I thought at the writing of this post the Patriots would have won their 5th Super Bowl title but fate intervened, the Broncos defensive line played out of their minds, and Peyton Manning now his second ring. Out here in San Jose California the Super Bowl was the talk of the town since the game was just minutes away in Santa Clara. The good news is that Brady is looking healthy and is poised for more seasons in the NFL and Dion Lewis will be recovered from his ACL injury. Speaking of Dion Lewis, he is now 3 months post-op from his ACL surgery.
If you have been following along our yearlong ACL rehabilitation timeline we have covered “prehab”, and months 1 and 2. This post will describe what to expect in month 3 of ACL rehabilitation.
As mentioned in the post from month 2, the ACL graft itself is at the weakest point of healing around weeks 10-14. Cellular growth continues to occur to integrate the new harvested ACL graft into the knee. This month is a turning point in healing as the ACL graft will now become stronger as the weeks progress. The graft can start taking high loading forces without as much risk of injury.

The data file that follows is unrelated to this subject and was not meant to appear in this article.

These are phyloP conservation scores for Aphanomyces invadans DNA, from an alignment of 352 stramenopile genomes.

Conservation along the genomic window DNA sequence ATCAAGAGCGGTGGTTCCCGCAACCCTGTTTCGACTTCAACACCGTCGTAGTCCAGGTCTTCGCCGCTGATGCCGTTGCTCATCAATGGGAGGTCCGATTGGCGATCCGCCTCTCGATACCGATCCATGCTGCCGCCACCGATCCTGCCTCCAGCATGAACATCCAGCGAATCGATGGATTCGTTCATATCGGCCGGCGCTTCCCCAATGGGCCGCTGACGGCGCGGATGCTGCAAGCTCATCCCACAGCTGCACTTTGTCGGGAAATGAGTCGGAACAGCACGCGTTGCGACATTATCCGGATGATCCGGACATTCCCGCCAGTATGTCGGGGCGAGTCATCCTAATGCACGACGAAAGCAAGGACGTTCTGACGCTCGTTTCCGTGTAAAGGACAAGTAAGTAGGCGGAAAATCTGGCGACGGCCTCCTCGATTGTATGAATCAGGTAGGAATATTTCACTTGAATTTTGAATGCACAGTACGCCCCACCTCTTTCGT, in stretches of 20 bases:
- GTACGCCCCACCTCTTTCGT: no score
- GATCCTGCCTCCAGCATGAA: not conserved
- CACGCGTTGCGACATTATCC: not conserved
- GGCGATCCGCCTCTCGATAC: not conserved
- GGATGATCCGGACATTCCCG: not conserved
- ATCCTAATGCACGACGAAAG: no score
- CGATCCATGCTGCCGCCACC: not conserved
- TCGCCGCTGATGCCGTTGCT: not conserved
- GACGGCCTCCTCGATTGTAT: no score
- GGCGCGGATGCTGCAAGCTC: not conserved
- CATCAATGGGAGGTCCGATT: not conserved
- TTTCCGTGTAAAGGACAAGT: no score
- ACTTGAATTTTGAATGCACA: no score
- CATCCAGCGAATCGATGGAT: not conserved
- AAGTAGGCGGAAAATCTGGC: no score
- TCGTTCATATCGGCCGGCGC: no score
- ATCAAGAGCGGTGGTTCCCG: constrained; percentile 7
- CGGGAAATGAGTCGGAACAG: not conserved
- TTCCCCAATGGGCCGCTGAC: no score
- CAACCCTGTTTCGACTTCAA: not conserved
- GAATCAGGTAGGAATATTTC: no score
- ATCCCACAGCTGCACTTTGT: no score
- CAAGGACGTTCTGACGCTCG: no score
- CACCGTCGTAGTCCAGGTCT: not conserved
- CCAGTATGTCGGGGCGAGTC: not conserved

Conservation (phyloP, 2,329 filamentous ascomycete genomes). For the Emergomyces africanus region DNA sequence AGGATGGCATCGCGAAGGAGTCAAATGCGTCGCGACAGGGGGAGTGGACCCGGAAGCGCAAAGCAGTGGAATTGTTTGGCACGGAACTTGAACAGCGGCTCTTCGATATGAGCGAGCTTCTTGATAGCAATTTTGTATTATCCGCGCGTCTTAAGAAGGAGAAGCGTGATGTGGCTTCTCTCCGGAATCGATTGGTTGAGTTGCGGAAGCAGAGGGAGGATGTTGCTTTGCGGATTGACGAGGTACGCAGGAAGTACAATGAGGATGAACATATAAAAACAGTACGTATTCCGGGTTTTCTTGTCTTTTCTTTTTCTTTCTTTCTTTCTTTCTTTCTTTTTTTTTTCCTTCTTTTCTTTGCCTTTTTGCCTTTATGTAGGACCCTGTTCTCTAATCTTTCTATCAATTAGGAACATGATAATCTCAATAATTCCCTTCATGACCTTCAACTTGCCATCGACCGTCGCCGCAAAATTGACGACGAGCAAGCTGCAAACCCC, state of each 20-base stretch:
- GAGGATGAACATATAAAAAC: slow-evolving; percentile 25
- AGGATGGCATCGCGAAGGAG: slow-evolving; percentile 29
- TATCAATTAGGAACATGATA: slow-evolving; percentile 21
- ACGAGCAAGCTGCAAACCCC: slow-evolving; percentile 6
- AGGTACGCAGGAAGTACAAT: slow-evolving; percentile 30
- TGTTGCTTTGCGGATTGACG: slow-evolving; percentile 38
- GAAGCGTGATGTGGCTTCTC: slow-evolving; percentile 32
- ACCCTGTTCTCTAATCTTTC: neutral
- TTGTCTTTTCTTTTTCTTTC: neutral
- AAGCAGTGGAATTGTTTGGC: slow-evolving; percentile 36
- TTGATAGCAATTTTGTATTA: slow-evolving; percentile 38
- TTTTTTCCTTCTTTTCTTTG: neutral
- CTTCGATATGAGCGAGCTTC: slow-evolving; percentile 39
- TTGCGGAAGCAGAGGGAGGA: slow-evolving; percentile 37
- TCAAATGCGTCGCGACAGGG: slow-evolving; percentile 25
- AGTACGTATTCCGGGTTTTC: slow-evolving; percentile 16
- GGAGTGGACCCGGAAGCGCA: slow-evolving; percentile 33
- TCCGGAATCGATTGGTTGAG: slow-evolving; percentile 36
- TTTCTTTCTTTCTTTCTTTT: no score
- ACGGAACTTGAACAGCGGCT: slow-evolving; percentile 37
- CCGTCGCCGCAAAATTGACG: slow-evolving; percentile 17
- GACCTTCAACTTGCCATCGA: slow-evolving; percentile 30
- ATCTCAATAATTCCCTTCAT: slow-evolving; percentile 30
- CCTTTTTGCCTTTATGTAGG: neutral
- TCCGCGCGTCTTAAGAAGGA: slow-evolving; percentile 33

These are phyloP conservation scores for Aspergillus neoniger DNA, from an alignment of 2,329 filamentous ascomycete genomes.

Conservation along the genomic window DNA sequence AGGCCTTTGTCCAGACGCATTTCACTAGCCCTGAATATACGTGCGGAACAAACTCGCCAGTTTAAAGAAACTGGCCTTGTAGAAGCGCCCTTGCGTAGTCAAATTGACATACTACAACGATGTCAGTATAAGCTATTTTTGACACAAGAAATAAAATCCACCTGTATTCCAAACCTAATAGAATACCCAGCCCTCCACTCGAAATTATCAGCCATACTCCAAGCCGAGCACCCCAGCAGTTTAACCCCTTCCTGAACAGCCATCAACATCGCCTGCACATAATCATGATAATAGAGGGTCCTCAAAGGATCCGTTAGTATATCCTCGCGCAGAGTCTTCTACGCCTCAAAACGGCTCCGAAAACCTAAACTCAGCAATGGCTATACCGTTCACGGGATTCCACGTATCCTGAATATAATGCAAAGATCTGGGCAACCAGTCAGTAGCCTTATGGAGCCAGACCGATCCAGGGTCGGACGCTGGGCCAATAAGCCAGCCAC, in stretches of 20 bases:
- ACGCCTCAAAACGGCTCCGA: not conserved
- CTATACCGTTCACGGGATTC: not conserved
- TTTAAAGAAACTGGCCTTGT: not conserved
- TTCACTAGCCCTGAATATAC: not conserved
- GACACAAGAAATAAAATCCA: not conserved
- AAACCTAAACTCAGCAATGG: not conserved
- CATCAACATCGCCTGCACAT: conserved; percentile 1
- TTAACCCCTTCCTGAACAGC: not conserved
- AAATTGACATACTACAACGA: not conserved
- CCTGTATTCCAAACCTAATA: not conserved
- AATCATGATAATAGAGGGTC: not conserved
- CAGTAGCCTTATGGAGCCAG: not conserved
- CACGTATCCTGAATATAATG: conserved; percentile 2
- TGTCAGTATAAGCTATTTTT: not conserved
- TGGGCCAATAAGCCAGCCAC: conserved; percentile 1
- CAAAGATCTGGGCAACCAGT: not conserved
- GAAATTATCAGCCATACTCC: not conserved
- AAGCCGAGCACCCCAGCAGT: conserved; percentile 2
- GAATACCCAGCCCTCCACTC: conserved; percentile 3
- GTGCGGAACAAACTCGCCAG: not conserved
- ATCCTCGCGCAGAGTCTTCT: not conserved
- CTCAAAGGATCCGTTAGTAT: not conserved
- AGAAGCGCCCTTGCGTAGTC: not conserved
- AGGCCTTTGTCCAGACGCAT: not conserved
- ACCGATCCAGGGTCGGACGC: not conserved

You can also breathe another sigh of relief, during month 3, since the risk of infection or rejection of the tissue is greatly diminished. Any surgery comes with an inherent, small, risk of infection. The highest risk of infection occurs in the first weeks following ACL reconstruction and diminishes over time. By month 3 the likelihood of infection inside the knee is minimal.
Pain and Swelling
By this point in your rehabilitation, you should have no pain or swelling at the knee. Pain and swelling, if present, indicates a functional limitation in movement that is causing overuse of a particular tissue. For instance, lack of full knee extension (straightening) causes increased pressure on the quadriceps and patellar tendon during walking and results in pain below the knee cap. Additionally, swelling at the 3 month mark, may be related to multiple factors including limited quadriceps strength, poor lower extremity alignment, quadriceps overuse, and limited range of motion.
If you have been diligent with your rehabilitation and accomplishing the goals of each month then you should be pain free and without swelling by month 3. These two factors are very important because they become determining factors in progression of the rehabilitation protocol.
ACL Rehabilitation Month 3: Physical Therapy
The goals of rehabilitation at month 3 include:
- Ensure full knee extension range of motion
- Quadriceps strength at >80% of opposite leg
- Gluteus maximus strength >80%
- Begin return to running progression without pain or swelling
- Begin proprioception exercises
Full Knee Extension is Crucial
From one week post-op until now, I have been harping on the need to gain full knee extension. In many ways, full knee extension is initially more important than gaining full knee flexion. Walking gait, running gait, stairs negotiation, and knee stability all require full knee extension range of motion and control.